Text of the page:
After another month-on-month surge in the upcoming August core CPI, we expect major moderation, well below consensus, ahead. For the US headline CPI, we expect 3.8% and 2.0% in March and September 2023, respectively, vs. consensus of 5.4% and 2.9%. For the US core CPI, we expect 4.3% and 2.0% for these periods vs. consensus of 5.0% and 3.3%. On a 6-month annualised rate, which the Fed is supposedly carefully watching, core CPI will be 2.0% in March and next September, in our view, and average about 0.17% monthly after October, which should be a long enough streak of low readings by mid 1Q for the Fed to get comfortable, especially if housing rents in the current marketplace decline markedly. Indeed, these rates will undershoot the Fed’s target, assuming that the PCE deflators are a bit lower than the CPI. As for the details, housing rent will likely, due to the lagged effect of repricing of new contracts, march upward, though to a lesser degree (and medical costs could also remain sticky), but food, gasoline, airfares, new and used cars, apparel, home furnishings and many services prices should soften soon due to the strong USD and lower recessionary demand. Eurozone and Japanese CPIs should decelerate greatly ahead too.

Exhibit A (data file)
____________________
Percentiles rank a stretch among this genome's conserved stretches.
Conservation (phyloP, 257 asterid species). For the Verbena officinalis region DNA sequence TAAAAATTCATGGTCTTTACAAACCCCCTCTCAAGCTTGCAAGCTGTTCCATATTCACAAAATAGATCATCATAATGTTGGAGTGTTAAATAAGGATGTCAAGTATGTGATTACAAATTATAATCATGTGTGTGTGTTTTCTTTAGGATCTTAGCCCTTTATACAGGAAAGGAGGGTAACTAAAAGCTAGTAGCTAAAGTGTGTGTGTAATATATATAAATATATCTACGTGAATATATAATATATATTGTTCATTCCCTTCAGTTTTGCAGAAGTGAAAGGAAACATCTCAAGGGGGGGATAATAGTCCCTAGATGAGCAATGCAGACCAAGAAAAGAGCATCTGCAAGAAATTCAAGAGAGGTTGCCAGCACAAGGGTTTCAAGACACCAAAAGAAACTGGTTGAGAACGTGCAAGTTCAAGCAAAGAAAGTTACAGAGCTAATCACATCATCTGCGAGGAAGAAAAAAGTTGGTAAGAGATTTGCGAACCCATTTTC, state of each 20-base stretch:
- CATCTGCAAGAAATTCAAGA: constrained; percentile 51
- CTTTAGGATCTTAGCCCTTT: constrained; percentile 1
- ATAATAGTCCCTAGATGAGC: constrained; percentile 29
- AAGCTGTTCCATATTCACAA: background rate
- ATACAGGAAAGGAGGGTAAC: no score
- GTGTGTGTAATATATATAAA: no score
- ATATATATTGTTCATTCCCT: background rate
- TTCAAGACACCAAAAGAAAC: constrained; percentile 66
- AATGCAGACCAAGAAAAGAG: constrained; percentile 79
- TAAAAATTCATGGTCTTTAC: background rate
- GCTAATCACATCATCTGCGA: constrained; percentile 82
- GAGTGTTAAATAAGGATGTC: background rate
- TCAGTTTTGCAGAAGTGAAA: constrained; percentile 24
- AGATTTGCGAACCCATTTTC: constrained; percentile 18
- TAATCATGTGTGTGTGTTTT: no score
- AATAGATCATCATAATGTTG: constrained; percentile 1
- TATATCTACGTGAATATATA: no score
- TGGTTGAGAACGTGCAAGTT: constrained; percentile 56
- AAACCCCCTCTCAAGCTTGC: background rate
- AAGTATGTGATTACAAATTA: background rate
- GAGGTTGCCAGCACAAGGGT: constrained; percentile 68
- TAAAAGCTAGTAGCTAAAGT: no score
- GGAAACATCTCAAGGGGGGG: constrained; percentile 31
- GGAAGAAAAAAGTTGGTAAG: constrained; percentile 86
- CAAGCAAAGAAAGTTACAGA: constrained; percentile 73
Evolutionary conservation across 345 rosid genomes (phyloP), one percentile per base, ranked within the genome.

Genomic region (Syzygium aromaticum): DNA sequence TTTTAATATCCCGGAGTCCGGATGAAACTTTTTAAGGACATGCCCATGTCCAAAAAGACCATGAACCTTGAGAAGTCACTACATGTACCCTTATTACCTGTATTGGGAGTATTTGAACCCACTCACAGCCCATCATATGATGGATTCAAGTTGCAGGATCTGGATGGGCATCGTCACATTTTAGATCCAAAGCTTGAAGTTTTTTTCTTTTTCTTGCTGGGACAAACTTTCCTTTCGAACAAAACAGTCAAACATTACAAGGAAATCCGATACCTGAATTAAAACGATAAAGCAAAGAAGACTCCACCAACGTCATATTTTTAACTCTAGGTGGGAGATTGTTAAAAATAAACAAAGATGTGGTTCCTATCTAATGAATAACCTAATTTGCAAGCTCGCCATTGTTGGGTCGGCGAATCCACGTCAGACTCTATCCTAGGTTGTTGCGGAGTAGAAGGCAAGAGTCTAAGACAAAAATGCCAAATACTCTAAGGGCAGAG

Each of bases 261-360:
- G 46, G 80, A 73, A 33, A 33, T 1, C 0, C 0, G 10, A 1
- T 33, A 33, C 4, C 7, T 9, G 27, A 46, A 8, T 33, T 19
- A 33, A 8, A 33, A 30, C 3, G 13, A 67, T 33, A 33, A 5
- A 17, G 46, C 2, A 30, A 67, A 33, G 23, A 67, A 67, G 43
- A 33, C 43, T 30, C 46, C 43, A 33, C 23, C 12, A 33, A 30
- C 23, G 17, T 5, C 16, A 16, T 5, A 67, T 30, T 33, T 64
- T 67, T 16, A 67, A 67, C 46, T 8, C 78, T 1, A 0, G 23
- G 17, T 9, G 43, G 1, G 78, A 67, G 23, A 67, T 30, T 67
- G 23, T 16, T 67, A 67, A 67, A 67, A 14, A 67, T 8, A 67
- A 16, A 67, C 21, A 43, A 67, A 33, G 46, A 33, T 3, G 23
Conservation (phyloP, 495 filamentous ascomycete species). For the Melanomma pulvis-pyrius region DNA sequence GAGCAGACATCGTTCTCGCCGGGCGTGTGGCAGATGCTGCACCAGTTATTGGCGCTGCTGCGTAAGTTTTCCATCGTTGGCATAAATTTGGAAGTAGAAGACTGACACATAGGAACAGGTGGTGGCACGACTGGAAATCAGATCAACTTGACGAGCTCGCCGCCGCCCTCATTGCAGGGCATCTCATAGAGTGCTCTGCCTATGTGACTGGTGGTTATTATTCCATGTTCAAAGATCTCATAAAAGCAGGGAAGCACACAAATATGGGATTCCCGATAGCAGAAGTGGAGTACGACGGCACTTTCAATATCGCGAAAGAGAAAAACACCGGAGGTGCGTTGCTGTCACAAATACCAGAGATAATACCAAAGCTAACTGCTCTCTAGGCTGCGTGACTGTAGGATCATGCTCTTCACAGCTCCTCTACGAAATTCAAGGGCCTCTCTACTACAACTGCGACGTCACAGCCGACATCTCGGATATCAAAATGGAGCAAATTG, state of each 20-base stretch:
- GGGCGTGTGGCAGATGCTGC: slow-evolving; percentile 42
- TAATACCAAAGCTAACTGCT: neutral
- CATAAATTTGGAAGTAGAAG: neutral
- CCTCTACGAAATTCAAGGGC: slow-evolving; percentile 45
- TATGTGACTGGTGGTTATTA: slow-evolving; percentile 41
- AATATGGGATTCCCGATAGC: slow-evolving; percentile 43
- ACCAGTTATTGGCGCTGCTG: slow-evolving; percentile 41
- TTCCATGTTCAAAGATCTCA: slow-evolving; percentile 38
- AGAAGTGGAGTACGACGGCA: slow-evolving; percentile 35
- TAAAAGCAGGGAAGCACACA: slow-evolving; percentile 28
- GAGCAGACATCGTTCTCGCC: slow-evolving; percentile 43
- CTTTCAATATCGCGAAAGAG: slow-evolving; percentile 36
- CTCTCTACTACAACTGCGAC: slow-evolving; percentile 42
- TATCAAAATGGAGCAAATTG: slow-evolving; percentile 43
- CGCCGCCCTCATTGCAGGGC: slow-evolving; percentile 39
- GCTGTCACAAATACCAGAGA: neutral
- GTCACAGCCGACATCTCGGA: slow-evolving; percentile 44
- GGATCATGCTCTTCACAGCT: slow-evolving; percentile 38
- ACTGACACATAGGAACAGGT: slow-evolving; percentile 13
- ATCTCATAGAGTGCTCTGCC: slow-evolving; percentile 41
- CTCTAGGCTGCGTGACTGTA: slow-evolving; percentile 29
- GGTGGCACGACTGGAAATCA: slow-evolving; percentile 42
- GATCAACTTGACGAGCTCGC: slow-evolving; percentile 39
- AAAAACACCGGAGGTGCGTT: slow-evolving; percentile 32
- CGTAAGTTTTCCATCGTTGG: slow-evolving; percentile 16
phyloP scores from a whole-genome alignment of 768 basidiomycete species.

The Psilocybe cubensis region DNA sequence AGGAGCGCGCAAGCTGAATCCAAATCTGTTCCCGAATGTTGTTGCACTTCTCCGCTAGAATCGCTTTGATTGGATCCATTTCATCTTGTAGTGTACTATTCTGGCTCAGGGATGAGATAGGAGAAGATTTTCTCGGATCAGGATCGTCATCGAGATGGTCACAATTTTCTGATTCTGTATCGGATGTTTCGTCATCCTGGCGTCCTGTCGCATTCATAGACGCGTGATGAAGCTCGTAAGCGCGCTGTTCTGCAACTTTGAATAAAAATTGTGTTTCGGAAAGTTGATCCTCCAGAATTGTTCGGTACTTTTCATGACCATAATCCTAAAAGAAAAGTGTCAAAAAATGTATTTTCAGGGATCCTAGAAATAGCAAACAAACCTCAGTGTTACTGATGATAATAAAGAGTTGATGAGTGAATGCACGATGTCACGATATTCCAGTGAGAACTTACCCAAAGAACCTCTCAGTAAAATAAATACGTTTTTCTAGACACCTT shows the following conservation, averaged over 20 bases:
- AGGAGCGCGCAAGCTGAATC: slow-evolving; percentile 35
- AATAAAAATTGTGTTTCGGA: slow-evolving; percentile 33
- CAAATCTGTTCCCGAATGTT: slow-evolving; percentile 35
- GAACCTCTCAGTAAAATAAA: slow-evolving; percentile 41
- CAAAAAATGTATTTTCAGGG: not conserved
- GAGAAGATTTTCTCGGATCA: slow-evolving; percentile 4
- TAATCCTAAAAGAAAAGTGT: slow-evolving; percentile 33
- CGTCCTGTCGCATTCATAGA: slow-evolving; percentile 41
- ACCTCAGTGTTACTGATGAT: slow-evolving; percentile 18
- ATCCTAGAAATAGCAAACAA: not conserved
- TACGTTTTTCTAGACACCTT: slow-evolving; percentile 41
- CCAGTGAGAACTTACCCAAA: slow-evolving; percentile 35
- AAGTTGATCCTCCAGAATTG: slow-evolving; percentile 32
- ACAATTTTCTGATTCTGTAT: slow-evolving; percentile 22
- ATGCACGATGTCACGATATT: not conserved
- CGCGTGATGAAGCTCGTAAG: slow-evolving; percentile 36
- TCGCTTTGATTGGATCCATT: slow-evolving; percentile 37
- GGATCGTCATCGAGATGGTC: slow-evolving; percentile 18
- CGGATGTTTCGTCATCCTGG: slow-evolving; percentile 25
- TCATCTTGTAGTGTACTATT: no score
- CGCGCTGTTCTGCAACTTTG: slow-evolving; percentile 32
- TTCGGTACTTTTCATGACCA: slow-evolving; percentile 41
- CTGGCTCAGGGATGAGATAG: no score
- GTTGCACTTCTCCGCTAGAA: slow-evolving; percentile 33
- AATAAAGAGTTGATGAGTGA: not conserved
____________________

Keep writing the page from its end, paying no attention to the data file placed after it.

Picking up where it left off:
Global equities sink, ex Japan, in 4Q but rebound nicely thereafter
The MSCI World Index ticked down from our base date through our meeting date this week, vs. our +3% forecast, so we were clearly should have been less unenthusiastic, although we were certainly looking bright after the 15% gain in mid-August. A significant global recession ahead is not the only problem, as it could get especially scary due to credit market conniptions after all the excesses of the past few years. Very few “accidents” have occurred so far, whether in the derivatives markets, leveraged loan syndications, securitized real estate investments, junk-rated firm collapses, personal loan defaults or other aspects, but we expect quite many to appear soon globally. Furthermore ,even among stable firms, we expect corporations globally to report earnings (and guide) negatively during the 3Q season for rather obvious reasons. Geopolitical events could also get scary at times, and hurt market sentiment and proper economic functioning. After the 4Q scare, however, prospects should stabilise with central banks relenting, and then markedly improve, although not to optimistic levels.
In sum, we shift to a negative view on global equities for the 4Q, but are much more positive thereafter. Aggregating our national forecasts from our base date, we forecast that the MSCI World Total Return Index in USD terms will be -10.7% through December, but -0.1% through March and +10.2% by next September (-10.0%, -2.7% and -0.4% in yen terms). In USD terms through December, we expect 12% declines in Europe and US, but for Japan to rise 8% and Hong Kong, after its major 3Q downturn, to rebound 6% based on China’s improvement.